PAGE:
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This exhibition examines the hidden and important role Eleanor Roosevelt played in the formation of New Deal arts programs, as well as her advocacy for the fine arts in American culture. Mrs. Roosevelt articulated multiple dimensions to the role of art in American culture: the connection between making and participating, the appreciation of beauty in simple things, and art as a means to connect individuals to larger national narratives. This exhibition examines these themes through personal correspondence, speeches, radio broadcasts, and especially art objects. 

Eleanor Roosevelt: "We Make Our Own History"

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In Tomorrow Is Now, written during the last months of her life, Eleanor Roosevelt proclaimed, “One thing I believe profoundly: We make our own history.” This quote is a clarion call for all of us to use history to guide principled individual action to make the world a better place to live. Three students enrolled in History 3151, a research practicum in public history, curated the exhibits that follow. Please click on "New Situtations, New Answers" to the right to start the exhibit.

Hudson Valley Sublime: Romanticism and Development

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Since the first European settlers arrived in the 1600s, the Hudson Valley has drawn immigrants from around the world who have seen, in its rich pastoral beauty, the potential to live out an American destiny of open space and unbridled expansion. Red Hook and Rhinebeck started out as collections of land patents owned by Dutch and English gentry, before developing into towns settled by British and American elites, who built lavish estates and properties to take advantage of the bucolic countryside. Today, members of America’s recently established middle class call these towns home. While they have ceased to be the epicenters for the country’s wealthy that they once were, these towns continue to be shaped by a uniquely American conception of Romanticism that originated when they were cultural capitals for the elites. Beginning in the nineteenth century, American Romanticism played a significant role in shaping the towns’ architecture and environment, and Romantic ideas about the role of nature, art, and history have continued to affect the towns’ efforts towards environmental and historic preservation to this very day.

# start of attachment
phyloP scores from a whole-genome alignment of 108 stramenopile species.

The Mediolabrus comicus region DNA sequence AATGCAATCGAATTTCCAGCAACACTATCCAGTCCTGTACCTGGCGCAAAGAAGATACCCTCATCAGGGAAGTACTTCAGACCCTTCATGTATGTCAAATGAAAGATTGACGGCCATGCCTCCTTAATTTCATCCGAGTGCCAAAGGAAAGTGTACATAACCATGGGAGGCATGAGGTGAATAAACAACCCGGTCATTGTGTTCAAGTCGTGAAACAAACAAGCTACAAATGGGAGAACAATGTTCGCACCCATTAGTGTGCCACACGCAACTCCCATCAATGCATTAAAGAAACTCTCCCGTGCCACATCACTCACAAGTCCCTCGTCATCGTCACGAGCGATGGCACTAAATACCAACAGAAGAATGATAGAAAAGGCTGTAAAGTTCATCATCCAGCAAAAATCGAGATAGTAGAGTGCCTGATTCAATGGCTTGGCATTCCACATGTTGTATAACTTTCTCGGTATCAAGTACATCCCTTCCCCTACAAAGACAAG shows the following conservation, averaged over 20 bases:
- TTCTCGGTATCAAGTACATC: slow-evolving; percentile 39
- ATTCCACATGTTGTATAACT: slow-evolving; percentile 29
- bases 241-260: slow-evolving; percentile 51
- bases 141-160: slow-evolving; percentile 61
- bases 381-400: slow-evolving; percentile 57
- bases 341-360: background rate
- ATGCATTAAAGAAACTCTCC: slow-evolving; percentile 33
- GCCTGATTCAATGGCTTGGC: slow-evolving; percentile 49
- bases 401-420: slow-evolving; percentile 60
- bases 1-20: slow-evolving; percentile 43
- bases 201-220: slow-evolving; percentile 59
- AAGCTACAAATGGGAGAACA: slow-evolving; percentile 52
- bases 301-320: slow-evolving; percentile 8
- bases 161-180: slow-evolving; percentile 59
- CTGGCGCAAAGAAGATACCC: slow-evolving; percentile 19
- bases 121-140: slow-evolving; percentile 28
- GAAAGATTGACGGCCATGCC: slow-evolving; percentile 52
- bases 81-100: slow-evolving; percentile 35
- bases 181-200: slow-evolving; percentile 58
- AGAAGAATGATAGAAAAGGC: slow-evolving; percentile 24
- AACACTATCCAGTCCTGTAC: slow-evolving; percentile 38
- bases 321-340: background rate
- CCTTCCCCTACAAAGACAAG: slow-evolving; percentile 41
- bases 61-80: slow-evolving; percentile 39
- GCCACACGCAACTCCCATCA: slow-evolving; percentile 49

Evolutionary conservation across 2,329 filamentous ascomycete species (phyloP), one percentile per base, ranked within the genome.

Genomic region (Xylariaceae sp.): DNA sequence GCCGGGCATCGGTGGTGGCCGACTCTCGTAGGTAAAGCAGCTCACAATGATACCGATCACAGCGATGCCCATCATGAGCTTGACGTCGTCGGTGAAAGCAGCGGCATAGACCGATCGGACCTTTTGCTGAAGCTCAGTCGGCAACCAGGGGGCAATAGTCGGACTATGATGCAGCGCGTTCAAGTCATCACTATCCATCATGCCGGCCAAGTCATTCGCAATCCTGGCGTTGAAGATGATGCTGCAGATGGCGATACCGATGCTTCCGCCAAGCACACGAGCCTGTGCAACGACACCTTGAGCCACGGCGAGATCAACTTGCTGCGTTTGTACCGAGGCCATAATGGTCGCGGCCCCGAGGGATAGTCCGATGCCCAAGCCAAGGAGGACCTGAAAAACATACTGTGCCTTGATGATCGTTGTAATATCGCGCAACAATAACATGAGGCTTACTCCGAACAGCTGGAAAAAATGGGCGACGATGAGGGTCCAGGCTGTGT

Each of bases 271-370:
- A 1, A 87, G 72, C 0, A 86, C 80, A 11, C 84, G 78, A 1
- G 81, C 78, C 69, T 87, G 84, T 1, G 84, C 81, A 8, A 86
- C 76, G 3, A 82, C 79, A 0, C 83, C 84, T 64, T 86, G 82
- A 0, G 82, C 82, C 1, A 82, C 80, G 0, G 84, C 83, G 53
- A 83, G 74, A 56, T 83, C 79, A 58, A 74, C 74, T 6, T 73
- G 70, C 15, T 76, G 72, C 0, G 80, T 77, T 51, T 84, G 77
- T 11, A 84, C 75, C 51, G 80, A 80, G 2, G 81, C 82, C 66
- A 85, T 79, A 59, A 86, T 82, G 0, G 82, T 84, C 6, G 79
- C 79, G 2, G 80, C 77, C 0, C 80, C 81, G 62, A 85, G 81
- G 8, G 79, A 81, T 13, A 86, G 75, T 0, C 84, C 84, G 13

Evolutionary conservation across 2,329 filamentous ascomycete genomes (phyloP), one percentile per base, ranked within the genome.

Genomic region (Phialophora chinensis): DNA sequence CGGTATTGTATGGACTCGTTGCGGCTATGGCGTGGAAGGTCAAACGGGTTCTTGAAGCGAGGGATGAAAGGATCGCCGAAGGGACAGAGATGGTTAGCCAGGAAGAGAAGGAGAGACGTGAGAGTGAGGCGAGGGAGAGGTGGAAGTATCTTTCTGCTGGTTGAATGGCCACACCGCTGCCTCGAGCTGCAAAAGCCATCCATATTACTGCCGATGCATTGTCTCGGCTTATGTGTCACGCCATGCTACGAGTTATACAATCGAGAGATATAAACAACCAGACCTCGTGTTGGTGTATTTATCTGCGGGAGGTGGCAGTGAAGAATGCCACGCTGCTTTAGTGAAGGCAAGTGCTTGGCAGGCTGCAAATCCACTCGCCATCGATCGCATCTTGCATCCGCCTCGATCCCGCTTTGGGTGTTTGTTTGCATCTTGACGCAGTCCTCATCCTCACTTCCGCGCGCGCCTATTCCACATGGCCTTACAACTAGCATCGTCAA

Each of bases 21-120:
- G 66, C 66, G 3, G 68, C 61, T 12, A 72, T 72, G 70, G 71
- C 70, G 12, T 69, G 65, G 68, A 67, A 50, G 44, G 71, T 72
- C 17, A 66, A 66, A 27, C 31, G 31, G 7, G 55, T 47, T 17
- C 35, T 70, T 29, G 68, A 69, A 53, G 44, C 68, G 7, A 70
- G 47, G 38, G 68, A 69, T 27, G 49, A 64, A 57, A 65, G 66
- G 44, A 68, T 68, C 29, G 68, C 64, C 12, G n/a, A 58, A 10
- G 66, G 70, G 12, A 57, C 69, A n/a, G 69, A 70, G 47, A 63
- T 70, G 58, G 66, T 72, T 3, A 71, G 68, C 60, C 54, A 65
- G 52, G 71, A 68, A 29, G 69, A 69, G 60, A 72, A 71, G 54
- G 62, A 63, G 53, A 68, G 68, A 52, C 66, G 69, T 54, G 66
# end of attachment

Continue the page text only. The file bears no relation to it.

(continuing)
Cultivating a Taste for Scenery